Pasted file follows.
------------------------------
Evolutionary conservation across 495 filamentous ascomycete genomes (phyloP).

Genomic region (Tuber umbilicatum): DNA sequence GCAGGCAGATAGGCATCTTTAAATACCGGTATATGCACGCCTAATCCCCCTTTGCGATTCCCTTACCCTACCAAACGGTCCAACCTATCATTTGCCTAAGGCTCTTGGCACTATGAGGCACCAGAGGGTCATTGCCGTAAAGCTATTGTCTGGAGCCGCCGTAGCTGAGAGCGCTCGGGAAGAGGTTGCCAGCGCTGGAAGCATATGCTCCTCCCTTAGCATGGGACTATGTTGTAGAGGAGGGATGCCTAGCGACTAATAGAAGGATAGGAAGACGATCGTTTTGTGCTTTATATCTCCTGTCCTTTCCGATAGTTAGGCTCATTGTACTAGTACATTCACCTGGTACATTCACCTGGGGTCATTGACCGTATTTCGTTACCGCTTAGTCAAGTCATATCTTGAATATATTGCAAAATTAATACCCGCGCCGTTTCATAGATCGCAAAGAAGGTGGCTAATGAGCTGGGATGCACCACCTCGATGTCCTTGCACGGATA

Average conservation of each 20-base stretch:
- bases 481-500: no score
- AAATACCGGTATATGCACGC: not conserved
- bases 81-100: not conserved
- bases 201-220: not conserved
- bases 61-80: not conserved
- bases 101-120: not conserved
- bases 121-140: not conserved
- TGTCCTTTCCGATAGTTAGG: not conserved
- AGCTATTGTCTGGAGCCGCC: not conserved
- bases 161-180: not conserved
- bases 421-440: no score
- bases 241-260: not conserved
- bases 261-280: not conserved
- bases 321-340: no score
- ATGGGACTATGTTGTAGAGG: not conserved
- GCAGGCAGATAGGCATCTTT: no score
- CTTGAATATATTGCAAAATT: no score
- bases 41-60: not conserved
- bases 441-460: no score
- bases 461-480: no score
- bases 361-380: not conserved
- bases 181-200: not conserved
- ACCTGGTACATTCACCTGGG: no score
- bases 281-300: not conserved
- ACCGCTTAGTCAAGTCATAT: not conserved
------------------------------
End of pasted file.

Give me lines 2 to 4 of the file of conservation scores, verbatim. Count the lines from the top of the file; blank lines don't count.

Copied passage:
Genomic region (Tuber umbilicatum): DNA sequence GCAGGCAGATAGGCATCTTTAAATACCGGTATATGCACGCCTAATCCCCCTTTGCGATTCCCTTACCCTACCAAACGGTCCAACCTATCATTTGCCTAAGGCTCTTGGCACTATGAGGCACCAGAGGGTCATTGCCGTAAAGCTATTGTCTGGAGCCGCCGTAGCTGAGAGCGCTCGGGAAGAGGTTGCCAGCGCTGGAAGCATATGCTCCTCCCTTAGCATGGGACTATGTTGTAGAGGAGGGATGCCTAGCGACTAATAGAAGGATAGGAAGACGATCGTTTTGTGCTTTATATCTCCTGTCCTTTCCGATAGTTAGGCTCATTGTACTAGTACATTCACCTGGTACATTCACCTGGGGTCATTGACCGTATTTCGTTACCGCTTAGTCAAGTCATATCTTGAATATATTGCAAAATTAATACCCGCGCCGTTTCATAGATCGCAAAGAAGGTGGCTAATGAGCTGGGATGCACCACCTCGATGTCCTTGCACGGATA

Average conservation of each 20-base stretch:
- bases 481-500: no score